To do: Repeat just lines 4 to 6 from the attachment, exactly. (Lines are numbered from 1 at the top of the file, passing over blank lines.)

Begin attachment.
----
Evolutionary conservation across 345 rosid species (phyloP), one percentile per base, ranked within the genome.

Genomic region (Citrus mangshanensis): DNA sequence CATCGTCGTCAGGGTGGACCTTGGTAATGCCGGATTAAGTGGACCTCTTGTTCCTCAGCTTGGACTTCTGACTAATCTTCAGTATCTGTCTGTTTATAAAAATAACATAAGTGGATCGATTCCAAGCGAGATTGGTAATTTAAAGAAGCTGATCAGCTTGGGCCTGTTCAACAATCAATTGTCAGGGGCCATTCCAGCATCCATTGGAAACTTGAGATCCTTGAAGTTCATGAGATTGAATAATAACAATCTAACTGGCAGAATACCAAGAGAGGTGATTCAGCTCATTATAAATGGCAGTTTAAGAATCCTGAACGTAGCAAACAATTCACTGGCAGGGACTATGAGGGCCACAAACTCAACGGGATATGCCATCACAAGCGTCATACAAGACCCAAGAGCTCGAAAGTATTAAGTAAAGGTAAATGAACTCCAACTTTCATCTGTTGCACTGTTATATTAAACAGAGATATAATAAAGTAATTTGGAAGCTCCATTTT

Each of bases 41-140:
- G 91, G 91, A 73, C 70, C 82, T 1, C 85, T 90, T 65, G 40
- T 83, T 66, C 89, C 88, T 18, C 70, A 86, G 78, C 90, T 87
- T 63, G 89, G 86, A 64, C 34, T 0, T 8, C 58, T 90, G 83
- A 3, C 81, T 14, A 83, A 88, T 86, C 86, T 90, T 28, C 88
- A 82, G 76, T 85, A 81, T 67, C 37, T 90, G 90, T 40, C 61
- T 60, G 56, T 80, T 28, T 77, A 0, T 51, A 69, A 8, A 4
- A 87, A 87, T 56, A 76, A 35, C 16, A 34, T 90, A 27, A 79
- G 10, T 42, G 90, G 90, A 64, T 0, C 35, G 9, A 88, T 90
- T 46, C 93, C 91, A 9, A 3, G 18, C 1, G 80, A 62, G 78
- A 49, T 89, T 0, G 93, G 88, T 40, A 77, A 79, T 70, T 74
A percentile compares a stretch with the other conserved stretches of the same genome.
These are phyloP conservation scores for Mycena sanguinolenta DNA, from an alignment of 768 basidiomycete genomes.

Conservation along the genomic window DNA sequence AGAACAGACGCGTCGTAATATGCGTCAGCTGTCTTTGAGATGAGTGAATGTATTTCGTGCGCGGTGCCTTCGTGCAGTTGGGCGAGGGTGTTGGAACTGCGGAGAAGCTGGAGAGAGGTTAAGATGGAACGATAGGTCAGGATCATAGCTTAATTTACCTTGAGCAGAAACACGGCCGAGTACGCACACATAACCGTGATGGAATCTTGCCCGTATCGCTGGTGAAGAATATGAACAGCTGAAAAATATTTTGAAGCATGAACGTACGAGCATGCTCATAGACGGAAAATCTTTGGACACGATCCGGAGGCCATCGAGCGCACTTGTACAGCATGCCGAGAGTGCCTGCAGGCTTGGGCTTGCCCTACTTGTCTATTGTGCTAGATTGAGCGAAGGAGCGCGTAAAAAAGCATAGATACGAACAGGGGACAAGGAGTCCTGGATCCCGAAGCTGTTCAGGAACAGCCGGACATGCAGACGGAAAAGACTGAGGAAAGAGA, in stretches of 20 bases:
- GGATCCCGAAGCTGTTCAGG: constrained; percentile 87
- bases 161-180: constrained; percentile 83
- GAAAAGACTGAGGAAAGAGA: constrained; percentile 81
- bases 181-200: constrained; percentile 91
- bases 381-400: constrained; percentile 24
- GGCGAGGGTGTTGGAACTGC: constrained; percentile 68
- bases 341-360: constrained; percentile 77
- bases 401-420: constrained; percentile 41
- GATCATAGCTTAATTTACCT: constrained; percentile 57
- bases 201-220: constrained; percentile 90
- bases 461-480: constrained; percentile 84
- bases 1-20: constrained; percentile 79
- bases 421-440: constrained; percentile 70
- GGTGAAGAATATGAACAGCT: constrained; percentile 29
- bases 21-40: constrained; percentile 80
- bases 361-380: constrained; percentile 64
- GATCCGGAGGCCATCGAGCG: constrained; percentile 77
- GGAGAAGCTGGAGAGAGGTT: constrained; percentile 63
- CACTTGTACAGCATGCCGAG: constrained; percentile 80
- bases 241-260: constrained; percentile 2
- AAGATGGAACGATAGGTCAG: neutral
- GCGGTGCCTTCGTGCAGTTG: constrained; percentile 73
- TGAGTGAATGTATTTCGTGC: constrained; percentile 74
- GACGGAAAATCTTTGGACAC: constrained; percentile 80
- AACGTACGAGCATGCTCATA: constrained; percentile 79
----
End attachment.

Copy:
- G 91, G 91, A 73, C 70, C 82, T 1, C 85, T 90, T 65, G 40
- T 83, T 66, C 89, C 88, T 18, C 70, A 86, G 78, C 90, T 87
- T 63, G 89, G 86, A 64, C 34, T 0, T 8, C 58, T 90, G 83